Blast from the past

The Roman fabulist Phaedrus opens the third book of his Fabulae with the following piece (Phaedr. 3.1, my translation):

Anus ad amphoram

Anus iacere vidit epotam amphoram,
adhuc Falerna faece ex testa nobili
odorem quae iucundum late spargeret.
hunc postquam totis avida traxit naribus:
“o suavis anima! quale te dicam bonum
antehac fuisse, tales cum sint reliquiae?”
hoc quo pertineat, dicet qui me noverit.

In English:

Says the crone to the amphora…

A crone saw a drunk-up amphora lying around,
exuding from its noble shell, with dregs of Falernian,
an exhilarating scent still, far and wide.
Greedily she inhaled it, being all nose, and said:
‘Oh sweet spirit! How can I describe how good you once were
when what is left of you is of such quality?’
What this may signify will explain who knows me.

The ‘drunk old woman’ is a stereotype and stock character in Greco-Roman literature – and one that has famously found its most powerful expression in a sculpture now in the Glyptothek in Munich – a piece that (as far as I understand) was not at all designed to evoke pity, but to entertain.

Should we take it at face value? Is it a cheap crack at an old lady who can’t shake her addictions, an old lady so desperate that even a mere whiff from a disused wine vessel will provide shallow happiness?

Phaedrus tends to be rather more intelligent than that, and, unsurprisingly, scholars have taken a number of different views on the poem’s meaning. Justification for that lies in the poem’s concluding line – hoc quo pertineat, ‘what this may signify’, or, more literally, ‘where this belongs’.

So was it a poem to be read against the declining age of the emperor? Or is it a poem about the poet himself, his increasing age, and his poetry (as he opens a new collection of Fabulae)?

Poetry lends itself to manifold interpretations and re-interpretations, and, like with any work of art, the beholder’s preconceptions, emotions, and knowledge will be reflected in what is the centre of their attention. The poet’s genius is reflected in the piece’s openness to such readings and re-readings.

What puzzles me, however, is how much the focus tends to be on the poem’s Falernian dregs, as though the poem was about the residue and the remnants of quality wine (wine so good that even a faint memory, their anima, will still trigger compliments!) or about the vessel itself, a testa nobilis, a noble shell, that once was capable of the conveying a most precious load.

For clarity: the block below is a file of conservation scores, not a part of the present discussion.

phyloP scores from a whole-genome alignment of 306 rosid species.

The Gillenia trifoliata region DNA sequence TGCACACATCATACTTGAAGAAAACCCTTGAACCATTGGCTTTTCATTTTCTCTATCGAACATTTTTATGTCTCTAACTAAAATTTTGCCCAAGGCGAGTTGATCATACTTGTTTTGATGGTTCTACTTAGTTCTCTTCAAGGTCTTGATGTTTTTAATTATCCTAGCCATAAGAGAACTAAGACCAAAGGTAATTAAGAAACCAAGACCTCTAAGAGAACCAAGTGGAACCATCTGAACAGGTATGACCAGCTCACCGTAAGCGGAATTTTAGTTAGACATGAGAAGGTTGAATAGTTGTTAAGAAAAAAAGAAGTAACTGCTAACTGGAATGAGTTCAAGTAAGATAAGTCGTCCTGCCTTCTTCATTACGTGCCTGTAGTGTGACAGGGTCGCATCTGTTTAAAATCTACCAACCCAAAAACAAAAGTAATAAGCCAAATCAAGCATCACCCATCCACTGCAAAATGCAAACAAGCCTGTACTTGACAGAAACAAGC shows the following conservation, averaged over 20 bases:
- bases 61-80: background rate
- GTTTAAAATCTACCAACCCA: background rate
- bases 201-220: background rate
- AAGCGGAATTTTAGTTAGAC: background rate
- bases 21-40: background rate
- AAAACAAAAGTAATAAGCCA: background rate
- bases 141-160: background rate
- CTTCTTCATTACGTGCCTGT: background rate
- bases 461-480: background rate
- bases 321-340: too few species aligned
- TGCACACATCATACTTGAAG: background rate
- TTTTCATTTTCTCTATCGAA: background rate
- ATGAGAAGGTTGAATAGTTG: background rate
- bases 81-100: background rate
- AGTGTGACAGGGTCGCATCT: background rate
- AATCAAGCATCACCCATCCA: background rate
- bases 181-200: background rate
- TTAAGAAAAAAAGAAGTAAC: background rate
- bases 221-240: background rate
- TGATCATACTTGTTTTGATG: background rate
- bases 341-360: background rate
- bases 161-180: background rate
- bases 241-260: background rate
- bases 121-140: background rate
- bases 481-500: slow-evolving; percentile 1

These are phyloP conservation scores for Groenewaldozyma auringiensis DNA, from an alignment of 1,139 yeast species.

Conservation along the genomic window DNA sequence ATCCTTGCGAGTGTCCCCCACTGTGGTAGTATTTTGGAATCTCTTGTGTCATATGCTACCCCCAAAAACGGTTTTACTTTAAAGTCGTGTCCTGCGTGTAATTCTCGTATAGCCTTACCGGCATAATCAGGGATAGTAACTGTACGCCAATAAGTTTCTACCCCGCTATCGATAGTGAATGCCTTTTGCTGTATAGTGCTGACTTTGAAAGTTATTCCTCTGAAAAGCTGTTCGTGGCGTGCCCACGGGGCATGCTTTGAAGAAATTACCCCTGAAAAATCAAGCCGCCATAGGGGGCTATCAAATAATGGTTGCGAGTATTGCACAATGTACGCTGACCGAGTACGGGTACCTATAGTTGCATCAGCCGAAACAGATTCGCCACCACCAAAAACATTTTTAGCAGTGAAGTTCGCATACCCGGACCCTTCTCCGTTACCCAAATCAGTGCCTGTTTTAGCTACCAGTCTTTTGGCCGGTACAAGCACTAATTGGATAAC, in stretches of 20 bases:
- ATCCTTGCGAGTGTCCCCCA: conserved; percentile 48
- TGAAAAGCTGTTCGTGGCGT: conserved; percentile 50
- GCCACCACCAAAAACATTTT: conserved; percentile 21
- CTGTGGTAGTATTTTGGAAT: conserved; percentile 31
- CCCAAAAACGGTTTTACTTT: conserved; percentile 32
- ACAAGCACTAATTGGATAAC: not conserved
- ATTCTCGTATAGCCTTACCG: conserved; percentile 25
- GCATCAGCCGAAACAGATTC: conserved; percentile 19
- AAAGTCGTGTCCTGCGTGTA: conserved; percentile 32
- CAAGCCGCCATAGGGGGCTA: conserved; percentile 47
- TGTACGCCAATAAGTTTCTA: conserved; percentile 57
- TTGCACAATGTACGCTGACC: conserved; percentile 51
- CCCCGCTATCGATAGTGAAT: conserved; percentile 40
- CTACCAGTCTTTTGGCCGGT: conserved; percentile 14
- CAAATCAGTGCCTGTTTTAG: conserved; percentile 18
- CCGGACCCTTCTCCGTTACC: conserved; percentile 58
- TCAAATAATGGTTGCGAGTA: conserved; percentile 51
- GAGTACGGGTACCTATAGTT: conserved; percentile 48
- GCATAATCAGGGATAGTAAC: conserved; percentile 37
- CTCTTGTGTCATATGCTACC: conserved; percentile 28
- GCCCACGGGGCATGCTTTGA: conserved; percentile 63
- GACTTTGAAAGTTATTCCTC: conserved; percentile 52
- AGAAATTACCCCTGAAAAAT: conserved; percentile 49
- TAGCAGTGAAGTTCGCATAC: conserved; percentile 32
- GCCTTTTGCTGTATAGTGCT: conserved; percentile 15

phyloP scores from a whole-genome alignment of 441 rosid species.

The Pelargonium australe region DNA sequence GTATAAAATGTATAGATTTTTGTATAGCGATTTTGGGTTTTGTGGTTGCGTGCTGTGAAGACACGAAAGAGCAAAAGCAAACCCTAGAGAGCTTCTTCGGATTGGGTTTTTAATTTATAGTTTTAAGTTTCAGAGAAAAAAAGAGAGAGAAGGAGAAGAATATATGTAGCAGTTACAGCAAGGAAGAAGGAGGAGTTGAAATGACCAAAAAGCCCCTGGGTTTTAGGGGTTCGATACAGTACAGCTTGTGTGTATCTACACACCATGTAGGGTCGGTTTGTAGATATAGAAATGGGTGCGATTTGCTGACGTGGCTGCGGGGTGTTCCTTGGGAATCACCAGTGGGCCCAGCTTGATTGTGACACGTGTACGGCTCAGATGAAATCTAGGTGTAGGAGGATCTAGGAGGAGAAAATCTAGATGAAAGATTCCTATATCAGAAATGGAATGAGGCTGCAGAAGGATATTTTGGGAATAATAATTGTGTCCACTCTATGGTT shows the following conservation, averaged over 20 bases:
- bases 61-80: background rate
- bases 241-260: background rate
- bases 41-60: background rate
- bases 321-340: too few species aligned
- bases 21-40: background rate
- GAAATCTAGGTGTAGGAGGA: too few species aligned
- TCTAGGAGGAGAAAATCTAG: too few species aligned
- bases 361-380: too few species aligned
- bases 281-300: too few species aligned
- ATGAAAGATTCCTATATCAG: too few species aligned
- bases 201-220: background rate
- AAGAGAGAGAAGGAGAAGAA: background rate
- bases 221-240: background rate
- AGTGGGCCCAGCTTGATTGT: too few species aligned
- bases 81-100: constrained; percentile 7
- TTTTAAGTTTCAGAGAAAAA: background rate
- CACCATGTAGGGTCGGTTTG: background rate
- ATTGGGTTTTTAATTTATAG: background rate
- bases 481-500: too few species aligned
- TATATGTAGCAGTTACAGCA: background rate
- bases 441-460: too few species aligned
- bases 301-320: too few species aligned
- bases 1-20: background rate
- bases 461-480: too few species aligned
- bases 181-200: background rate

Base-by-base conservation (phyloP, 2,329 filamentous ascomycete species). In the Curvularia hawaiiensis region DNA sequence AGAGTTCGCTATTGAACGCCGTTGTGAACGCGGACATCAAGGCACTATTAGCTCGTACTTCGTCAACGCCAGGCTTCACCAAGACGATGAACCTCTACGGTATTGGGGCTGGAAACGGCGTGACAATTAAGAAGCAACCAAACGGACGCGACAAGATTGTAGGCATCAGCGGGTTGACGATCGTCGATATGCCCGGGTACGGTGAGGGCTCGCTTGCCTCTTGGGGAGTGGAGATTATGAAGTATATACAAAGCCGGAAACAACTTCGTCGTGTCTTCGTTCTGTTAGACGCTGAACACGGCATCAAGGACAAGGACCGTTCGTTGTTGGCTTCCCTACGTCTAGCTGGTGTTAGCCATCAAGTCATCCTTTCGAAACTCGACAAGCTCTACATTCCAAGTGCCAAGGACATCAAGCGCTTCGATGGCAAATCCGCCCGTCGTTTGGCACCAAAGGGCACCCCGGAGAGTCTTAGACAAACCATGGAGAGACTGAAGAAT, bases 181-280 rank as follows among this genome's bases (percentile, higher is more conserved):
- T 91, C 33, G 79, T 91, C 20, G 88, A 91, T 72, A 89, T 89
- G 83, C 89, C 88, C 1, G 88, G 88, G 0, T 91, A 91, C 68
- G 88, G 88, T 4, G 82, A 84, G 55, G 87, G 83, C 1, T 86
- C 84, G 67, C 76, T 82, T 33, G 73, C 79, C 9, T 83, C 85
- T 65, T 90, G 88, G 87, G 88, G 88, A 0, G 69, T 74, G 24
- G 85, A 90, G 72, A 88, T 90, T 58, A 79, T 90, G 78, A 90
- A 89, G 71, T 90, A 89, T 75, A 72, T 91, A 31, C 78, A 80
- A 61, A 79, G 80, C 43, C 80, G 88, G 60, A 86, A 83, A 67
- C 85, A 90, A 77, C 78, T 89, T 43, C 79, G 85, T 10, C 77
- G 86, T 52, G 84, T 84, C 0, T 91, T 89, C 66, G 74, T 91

What if the poem were about the crone herself, as the title suggests?

What if Phaedrus carefully avoided the stereotype of the old drunkard as the butt of a cheap joke, rendering her a true connoisseur, someone experienced enough to tell quality wine from cheap plonk, happy to appreciate the good that is left in what is now an empty, unyielding shell?

What if Phaedrus, playing with our reflex-like urge to see stereotypes where there aren’t any, tells us a story about someone whom we might quickly dismiss as an old, miserable drunkard, but who, in actual fact, is of a very different nature: someone who, having taken a deep breath, rejoices over the sweet spirit as a faint, yet welcome reminder of a long-gone quality wherever it emerges – rather than to be disappointed over the lack of cheap roadside intoxication?

It may seem tempting, especially in stressful times, to read this poem as an expression of depletion and exhaustion.

But to do so means to make the wine the fable’s focus (and rejecting the role of the old crone in this narrative from the outset): a dangerous move when it comes to an author who, originating from a low social background himself, consistently exposes the faults of those who think that with power comes possession of the moral high ground.

It is the old crone and vessel itself that make up the very title of the piece, and it is the fabulist himself, rather than the old crone, who praise the quality of the empty shell as noble (nobilis) and the scent of the Falernian dregs as exhilarating (iucundum) – a scent that is still there, far and wide (late).

‘What this may signify’ (hoc quo pertineat) therefore (to my mind anyway) is what is said at the poem’s very centre: wherever one gets to encounter a delightful whiff of a quality that now appears to be long gone, take a deep breath and be greedy – take delight, praise the spirit … and never forget that this is only a faint memory of what used to exist!

About Peter Kruschwitz

Berliner. Classicist. Scatterbrain.
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2 Responses to Blast from the past

  1. Ken Ostrand says:

    Very well done…thanks! I appreciate seeing your mind deconstruct the poem bit by bit.



  2. Pingback: Anus ad amphoram « The House of Vines

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